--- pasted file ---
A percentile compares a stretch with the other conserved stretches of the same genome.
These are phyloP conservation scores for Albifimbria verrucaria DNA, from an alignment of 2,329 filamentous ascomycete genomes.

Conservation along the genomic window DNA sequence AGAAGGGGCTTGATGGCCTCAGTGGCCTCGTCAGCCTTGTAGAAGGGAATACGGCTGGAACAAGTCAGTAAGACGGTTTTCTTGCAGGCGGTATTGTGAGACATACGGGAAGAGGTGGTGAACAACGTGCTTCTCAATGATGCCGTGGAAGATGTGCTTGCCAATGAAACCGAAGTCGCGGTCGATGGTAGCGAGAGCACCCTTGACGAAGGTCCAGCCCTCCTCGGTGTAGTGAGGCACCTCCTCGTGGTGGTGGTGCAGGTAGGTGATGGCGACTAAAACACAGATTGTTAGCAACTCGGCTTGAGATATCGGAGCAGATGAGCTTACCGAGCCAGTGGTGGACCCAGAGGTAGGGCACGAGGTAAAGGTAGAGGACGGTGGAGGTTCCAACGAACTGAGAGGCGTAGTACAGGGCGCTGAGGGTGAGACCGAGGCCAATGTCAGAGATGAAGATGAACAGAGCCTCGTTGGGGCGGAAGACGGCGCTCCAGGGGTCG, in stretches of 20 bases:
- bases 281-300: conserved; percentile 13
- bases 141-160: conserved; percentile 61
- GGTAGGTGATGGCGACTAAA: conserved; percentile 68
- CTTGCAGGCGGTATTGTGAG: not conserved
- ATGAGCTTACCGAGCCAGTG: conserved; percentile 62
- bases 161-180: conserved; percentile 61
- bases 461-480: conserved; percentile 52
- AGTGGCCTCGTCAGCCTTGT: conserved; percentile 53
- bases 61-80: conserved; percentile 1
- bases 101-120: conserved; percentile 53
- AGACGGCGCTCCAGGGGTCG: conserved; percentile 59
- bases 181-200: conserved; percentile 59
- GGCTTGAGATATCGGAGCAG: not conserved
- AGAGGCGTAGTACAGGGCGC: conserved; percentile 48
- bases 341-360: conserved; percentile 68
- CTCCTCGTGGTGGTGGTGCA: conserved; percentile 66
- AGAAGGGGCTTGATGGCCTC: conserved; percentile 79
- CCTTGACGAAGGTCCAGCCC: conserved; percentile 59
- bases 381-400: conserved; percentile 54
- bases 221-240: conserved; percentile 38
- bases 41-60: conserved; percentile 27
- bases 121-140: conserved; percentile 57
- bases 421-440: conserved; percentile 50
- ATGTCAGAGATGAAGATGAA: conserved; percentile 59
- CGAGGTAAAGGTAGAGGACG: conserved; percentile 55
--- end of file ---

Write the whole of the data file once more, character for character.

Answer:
A percentile compares a stretch with the other conserved stretches of the same genome.
These are phyloP conservation scores for Albifimbria verrucaria DNA, from an alignment of 2,329 filamentous ascomycete genomes.

Conservation along the genomic window DNA sequence AGAAGGGGCTTGATGGCCTCAGTGGCCTCGTCAGCCTTGTAGAAGGGAATACGGCTGGAACAAGTCAGTAAGACGGTTTTCTTGCAGGCGGTATTGTGAGACATACGGGAAGAGGTGGTGAACAACGTGCTTCTCAATGATGCCGTGGAAGATGTGCTTGCCAATGAAACCGAAGTCGCGGTCGATGGTAGCGAGAGCACCCTTGACGAAGGTCCAGCCCTCCTCGGTGTAGTGAGGCACCTCCTCGTGGTGGTGGTGCAGGTAGGTGATGGCGACTAAAACACAGATTGTTAGCAACTCGGCTTGAGATATCGGAGCAGATGAGCTTACCGAGCCAGTGGTGGACCCAGAGGTAGGGCACGAGGTAAAGGTAGAGGACGGTGGAGGTTCCAACGAACTGAGAGGCGTAGTACAGGGCGCTGAGGGTGAGACCGAGGCCAATGTCAGAGATGAAGATGAACAGAGCCTCGTTGGGGCGGAAGACGGCGCTCCAGGGGTCG, in stretches of 20 bases:
- bases 281-300: conserved; percentile 13
- bases 141-160: conserved; percentile 61
- GGTAGGTGATGGCGACTAAA: conserved; percentile 68
- CTTGCAGGCGGTATTGTGAG: not conserved
- ATGAGCTTACCGAGCCAGTG: conserved; percentile 62
- bases 161-180: conserved; percentile 61
- bases 461-480: conserved; percentile 52
- AGTGGCCTCGTCAGCCTTGT: conserved; percentile 53
- bases 61-80: conserved; percentile 1
- bases 101-120: conserved; percentile 53
- AGACGGCGCTCCAGGGGTCG: conserved; percentile 59
- bases 181-200: conserved; percentile 59
- GGCTTGAGATATCGGAGCAG: not conserved
- AGAGGCGTAGTACAGGGCGC: conserved; percentile 48
- bases 341-360: conserved; percentile 68
- CTCCTCGTGGTGGTGGTGCA: conserved; percentile 66
- AGAAGGGGCTTGATGGCCTC: conserved; percentile 79
- CCTTGACGAAGGTCCAGCCC: conserved; percentile 59
- bases 381-400: conserved; percentile 54
- bases 221-240: conserved; percentile 38
- bases 41-60: conserved; percentile 27
- bases 121-140: conserved; percentile 57
- bases 421-440: conserved; percentile 50
- ATGTCAGAGATGAAGATGAA: conserved; percentile 59
- CGAGGTAAAGGTAGAGGACG: conserved; percentile 55